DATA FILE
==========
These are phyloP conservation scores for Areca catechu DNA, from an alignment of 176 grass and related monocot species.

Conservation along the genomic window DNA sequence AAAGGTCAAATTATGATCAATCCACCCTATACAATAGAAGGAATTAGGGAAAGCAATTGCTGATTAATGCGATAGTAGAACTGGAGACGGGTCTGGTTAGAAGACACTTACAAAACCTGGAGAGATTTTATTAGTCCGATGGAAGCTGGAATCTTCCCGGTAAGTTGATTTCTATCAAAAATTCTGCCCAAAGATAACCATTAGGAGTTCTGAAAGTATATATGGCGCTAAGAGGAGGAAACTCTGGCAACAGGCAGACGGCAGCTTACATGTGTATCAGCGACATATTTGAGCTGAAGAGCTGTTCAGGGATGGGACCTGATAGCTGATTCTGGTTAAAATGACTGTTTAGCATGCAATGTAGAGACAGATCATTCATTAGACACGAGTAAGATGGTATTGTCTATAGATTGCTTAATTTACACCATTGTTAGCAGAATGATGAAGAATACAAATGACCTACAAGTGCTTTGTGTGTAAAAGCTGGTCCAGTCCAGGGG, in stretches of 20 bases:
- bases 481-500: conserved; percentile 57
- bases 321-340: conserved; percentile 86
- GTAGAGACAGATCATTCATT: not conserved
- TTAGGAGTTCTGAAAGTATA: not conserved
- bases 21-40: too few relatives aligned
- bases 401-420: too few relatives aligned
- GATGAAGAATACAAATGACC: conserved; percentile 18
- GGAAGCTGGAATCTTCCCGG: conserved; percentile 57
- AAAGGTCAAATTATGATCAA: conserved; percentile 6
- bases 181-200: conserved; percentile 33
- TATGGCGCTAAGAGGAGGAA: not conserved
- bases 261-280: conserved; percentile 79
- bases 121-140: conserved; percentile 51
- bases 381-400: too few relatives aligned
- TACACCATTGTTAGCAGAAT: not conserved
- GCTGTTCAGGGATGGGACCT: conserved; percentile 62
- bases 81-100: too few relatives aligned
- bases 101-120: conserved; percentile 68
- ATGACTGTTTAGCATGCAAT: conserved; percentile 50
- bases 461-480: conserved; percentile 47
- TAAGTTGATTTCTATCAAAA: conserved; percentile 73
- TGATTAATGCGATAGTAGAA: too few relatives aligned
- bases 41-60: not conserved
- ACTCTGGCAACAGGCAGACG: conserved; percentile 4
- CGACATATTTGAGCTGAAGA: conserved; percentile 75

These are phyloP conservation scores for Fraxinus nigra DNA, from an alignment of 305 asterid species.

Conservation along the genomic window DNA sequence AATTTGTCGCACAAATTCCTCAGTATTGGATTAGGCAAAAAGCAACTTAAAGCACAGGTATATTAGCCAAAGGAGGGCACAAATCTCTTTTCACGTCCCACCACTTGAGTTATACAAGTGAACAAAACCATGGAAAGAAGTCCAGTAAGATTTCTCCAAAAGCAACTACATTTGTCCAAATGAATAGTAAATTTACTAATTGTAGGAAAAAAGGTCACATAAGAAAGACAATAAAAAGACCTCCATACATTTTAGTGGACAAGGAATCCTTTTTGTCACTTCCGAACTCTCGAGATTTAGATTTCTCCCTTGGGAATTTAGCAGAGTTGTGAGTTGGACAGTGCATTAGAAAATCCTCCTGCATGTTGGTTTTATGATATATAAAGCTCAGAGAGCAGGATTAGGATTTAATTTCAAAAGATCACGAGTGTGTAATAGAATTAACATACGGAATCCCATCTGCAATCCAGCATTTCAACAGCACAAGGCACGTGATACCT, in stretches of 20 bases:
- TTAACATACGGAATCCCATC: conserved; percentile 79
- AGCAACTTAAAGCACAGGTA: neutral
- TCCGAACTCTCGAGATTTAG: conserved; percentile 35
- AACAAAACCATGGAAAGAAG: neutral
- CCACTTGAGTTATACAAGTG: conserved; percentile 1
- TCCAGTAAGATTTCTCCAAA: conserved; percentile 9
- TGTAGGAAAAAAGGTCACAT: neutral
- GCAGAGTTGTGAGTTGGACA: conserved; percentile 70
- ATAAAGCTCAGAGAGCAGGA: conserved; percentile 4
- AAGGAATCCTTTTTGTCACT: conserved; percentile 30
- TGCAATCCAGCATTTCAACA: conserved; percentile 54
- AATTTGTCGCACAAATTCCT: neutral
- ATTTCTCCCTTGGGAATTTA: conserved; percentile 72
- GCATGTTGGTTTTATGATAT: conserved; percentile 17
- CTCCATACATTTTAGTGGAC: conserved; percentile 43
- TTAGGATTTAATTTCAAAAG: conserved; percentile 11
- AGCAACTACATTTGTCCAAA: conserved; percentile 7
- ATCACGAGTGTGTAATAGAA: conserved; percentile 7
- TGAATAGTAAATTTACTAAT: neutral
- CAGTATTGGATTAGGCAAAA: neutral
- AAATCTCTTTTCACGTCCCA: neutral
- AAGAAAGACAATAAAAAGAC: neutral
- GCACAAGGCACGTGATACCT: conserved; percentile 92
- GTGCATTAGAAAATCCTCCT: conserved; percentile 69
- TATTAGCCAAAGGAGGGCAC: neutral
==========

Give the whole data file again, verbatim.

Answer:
These are phyloP conservation scores for Areca catechu DNA, from an alignment of 176 grass and related monocot species.

Conservation along the genomic window DNA sequence AAAGGTCAAATTATGATCAATCCACCCTATACAATAGAAGGAATTAGGGAAAGCAATTGCTGATTAATGCGATAGTAGAACTGGAGACGGGTCTGGTTAGAAGACACTTACAAAACCTGGAGAGATTTTATTAGTCCGATGGAAGCTGGAATCTTCCCGGTAAGTTGATTTCTATCAAAAATTCTGCCCAAAGATAACCATTAGGAGTTCTGAAAGTATATATGGCGCTAAGAGGAGGAAACTCTGGCAACAGGCAGACGGCAGCTTACATGTGTATCAGCGACATATTTGAGCTGAAGAGCTGTTCAGGGATGGGACCTGATAGCTGATTCTGGTTAAAATGACTGTTTAGCATGCAATGTAGAGACAGATCATTCATTAGACACGAGTAAGATGGTATTGTCTATAGATTGCTTAATTTACACCATTGTTAGCAGAATGATGAAGAATACAAATGACCTACAAGTGCTTTGTGTGTAAAAGCTGGTCCAGTCCAGGGG, in stretches of 20 bases:
- bases 481-500: conserved; percentile 57
- bases 321-340: conserved; percentile 86
- GTAGAGACAGATCATTCATT: not conserved
- TTAGGAGTTCTGAAAGTATA: not conserved
- bases 21-40: too few relatives aligned
- bases 401-420: too few relatives aligned
- GATGAAGAATACAAATGACC: conserved; percentile 18
- GGAAGCTGGAATCTTCCCGG: conserved; percentile 57
- AAAGGTCAAATTATGATCAA: conserved; percentile 6
- bases 181-200: conserved; percentile 33
- TATGGCGCTAAGAGGAGGAA: not conserved
- bases 261-280: conserved; percentile 79
- bases 121-140: conserved; percentile 51
- bases 381-400: too few relatives aligned
- TACACCATTGTTAGCAGAAT: not conserved
- GCTGTTCAGGGATGGGACCT: conserved; percentile 62
- bases 81-100: too few relatives aligned
- bases 101-120: conserved; percentile 68
- ATGACTGTTTAGCATGCAAT: conserved; percentile 50
- bases 461-480: conserved; percentile 47
- TAAGTTGATTTCTATCAAAA: conserved; percentile 73
- TGATTAATGCGATAGTAGAA: too few relatives aligned
- bases 41-60: not conserved
- ACTCTGGCAACAGGCAGACG: conserved; percentile 4
- CGACATATTTGAGCTGAAGA: conserved; percentile 75

These are phyloP conservation scores for Fraxinus nigra DNA, from an alignment of 305 asterid species.

Conservation along the genomic window DNA sequence AATTTGTCGCACAAATTCCTCAGTATTGGATTAGGCAAAAAGCAACTTAAAGCACAGGTATATTAGCCAAAGGAGGGCACAAATCTCTTTTCACGTCCCACCACTTGAGTTATACAAGTGAACAAAACCATGGAAAGAAGTCCAGTAAGATTTCTCCAAAAGCAACTACATTTGTCCAAATGAATAGTAAATTTACTAATTGTAGGAAAAAAGGTCACATAAGAAAGACAATAAAAAGACCTCCATACATTTTAGTGGACAAGGAATCCTTTTTGTCACTTCCGAACTCTCGAGATTTAGATTTCTCCCTTGGGAATTTAGCAGAGTTGTGAGTTGGACAGTGCATTAGAAAATCCTCCTGCATGTTGGTTTTATGATATATAAAGCTCAGAGAGCAGGATTAGGATTTAATTTCAAAAGATCACGAGTGTGTAATAGAATTAACATACGGAATCCCATCTGCAATCCAGCATTTCAACAGCACAAGGCACGTGATACCT, in stretches of 20 bases:
- TTAACATACGGAATCCCATC: conserved; percentile 79
- AGCAACTTAAAGCACAGGTA: neutral
- TCCGAACTCTCGAGATTTAG: conserved; percentile 35
- AACAAAACCATGGAAAGAAG: neutral
- CCACTTGAGTTATACAAGTG: conserved; percentile 1
- TCCAGTAAGATTTCTCCAAA: conserved; percentile 9
- TGTAGGAAAAAAGGTCACAT: neutral
- GCAGAGTTGTGAGTTGGACA: conserved; percentile 70
- ATAAAGCTCAGAGAGCAGGA: conserved; percentile 4
- AAGGAATCCTTTTTGTCACT: conserved; percentile 30
- TGCAATCCAGCATTTCAACA: conserved; percentile 54
- AATTTGTCGCACAAATTCCT: neutral
- ATTTCTCCCTTGGGAATTTA: conserved; percentile 72
- GCATGTTGGTTTTATGATAT: conserved; percentile 17
- CTCCATACATTTTAGTGGAC: conserved; percentile 43
- TTAGGATTTAATTTCAAAAG: conserved; percentile 11
- AGCAACTACATTTGTCCAAA: conserved; percentile 7
- ATCACGAGTGTGTAATAGAA: conserved; percentile 7
- TGAATAGTAAATTTACTAAT: neutral
- CAGTATTGGATTAGGCAAAA: neutral
- AAATCTCTTTTCACGTCCCA: neutral
- AAGAAAGACAATAAAAAGAC: neutral
- GCACAAGGCACGTGATACCT: conserved; percentile 92
- GTGCATTAGAAAATCCTCCT: conserved; percentile 69
- TATTAGCCAAAGGAGGGCAC: neutral